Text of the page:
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Is it appropriate to warn a client that they will no longer have top priority because they have not renewed a retainer in a timely fashion?

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For my client I work on them based off the deadlines that I set. If I have two sites due the same day I will work on the one that is gonna take the longest and needs more advanced programming incase I run into any problems.

I don't think a client needs to pay to be priority, unless that is something they are willing to do but that should be discussed up front.

  • Thank you for the advice, I appreciate it.For more involved projects, I work with an agreement that retains me for the duration of a design phase (research, design, development, etc.). It allows me to charge upfront and dedicate my attention to their project. If they are slow to sign or pay for the next phase I just don't work on it until they are ready. But I wonder if I should send them a courtesy email that I am going to take other gigs because I cannot reserve that block of time anymore. – Ken Jun 6 '13 at 20:15
  • The way I do mine is I do a 30% up front payment for the entire project. In my proposal I break everything down into individual takes that are part of three Phases. Phase 1: Research/Design Phase 2: Development (custom shopping carts, shirt builders etc) aka the heavy lifting Phase 3: Details (getting all the fine details done, privacy policies, payment gateways, shipping, etc). After each phase the customer pays the amount that we agreed upon. I do of course charge more if the client made major changes during any of the phases, but I discuss that when they are making the suggestion. – Nick Darley Jun 6 '13 at 23:06
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    You should always let them know you may have less availability if they don't renew. However, it is also a really good idea if you can to budget your time so you can serve at least two customers at any point. If you can promise two customers 20 hrs/wk you are in much better shape when a project finishes than you are if you have one 40 hr/wk project (if nothing else you can offer some additional hours to the other customer temporarily until you find somethin else). – Chris Travers Jun 7 '13 at 2:49
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When working on multiple projects, distributing work and time is a personal choice (you can work on the most complex project first, on the highest paying first, on the oldest client first and so on).

Generally, I try to steer away from retainers, but if I do use such practice, I make sure I pause work immediately when the last payment expires and resume it immediately when the next payment is received.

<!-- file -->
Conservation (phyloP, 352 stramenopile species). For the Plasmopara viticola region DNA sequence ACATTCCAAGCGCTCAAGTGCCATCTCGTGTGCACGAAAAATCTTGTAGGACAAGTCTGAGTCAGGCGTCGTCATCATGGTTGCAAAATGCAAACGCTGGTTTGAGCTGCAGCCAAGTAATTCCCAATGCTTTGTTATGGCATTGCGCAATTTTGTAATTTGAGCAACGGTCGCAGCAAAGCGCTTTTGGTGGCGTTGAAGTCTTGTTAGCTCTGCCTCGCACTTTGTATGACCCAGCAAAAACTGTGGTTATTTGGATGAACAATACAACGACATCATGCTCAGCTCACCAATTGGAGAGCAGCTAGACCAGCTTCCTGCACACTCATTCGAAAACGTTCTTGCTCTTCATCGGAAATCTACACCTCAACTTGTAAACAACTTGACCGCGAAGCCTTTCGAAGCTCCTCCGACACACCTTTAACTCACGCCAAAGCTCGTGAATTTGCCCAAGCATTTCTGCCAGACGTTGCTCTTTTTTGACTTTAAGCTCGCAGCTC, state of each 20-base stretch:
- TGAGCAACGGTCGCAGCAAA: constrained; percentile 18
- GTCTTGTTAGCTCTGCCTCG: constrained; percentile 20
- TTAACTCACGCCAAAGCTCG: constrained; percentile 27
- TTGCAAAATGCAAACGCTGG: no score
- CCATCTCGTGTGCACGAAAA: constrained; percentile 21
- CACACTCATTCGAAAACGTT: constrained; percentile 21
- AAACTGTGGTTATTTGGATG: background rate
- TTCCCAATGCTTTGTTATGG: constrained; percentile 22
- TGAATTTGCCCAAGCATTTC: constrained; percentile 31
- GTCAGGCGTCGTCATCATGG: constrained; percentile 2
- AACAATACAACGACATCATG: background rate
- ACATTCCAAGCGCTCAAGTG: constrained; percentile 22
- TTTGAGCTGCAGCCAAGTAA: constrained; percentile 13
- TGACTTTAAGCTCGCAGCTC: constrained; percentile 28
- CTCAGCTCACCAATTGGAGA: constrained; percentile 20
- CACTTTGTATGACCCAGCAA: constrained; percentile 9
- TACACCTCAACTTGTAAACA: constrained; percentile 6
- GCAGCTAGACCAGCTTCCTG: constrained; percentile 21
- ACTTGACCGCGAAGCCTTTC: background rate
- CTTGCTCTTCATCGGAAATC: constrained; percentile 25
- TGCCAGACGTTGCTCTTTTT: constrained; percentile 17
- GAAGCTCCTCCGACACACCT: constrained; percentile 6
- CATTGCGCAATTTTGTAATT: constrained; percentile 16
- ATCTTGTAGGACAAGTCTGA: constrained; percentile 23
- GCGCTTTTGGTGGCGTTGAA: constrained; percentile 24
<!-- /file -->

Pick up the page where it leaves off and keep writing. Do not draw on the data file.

An alternative and a better approach in my opinion is to request an upfront percentage for the whole project/week/milestone (e.g. 50%) and only work when this upfront payment is received. This way you will be (partially) guaranteed that you will receive some money for your efforts. If the client is late with the upfront payment - too bad for him - his project will be delayed and you can always work for other clients in the meantime. Just try to not get any long-term projects though, because you may be overwhelmed once the first client pays.

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In general I think charging for priority for routine work is a mistake. However, there are some exceptions and a few places where I do charge for priority. These are the exceptions and not the rule.

In general I charge extra for urgent support. The reason here is that if it is urgent and I have to jump off something for another customer, I need to let them know, etc. there is extra labor for me, it may cause some minor issues for normal work for the other customer, etc. After hours I charge even more because you are taking my family or sleep time. I waive these if I suggest scheduling in such time in advance, but if the customer demands it, they get to pay extra.

If the customer doesn't renew the retainer, the obvious thing to do is suspend work on the project and let the customer know they need to pay before you do work again (at your normal rate). Pay for priority should be reserved for addressing emergencies and not for run of the mill development.

A second thing to note is that this is a lot easier to do if you can have two gigs where you promie a minimum of 20 hrs than it is if you have one full-time with a minimum of 40. You can offer the other customer some extra hours to speed things up in the mean time (maybe a week at a time) or the like to fill in gaps.

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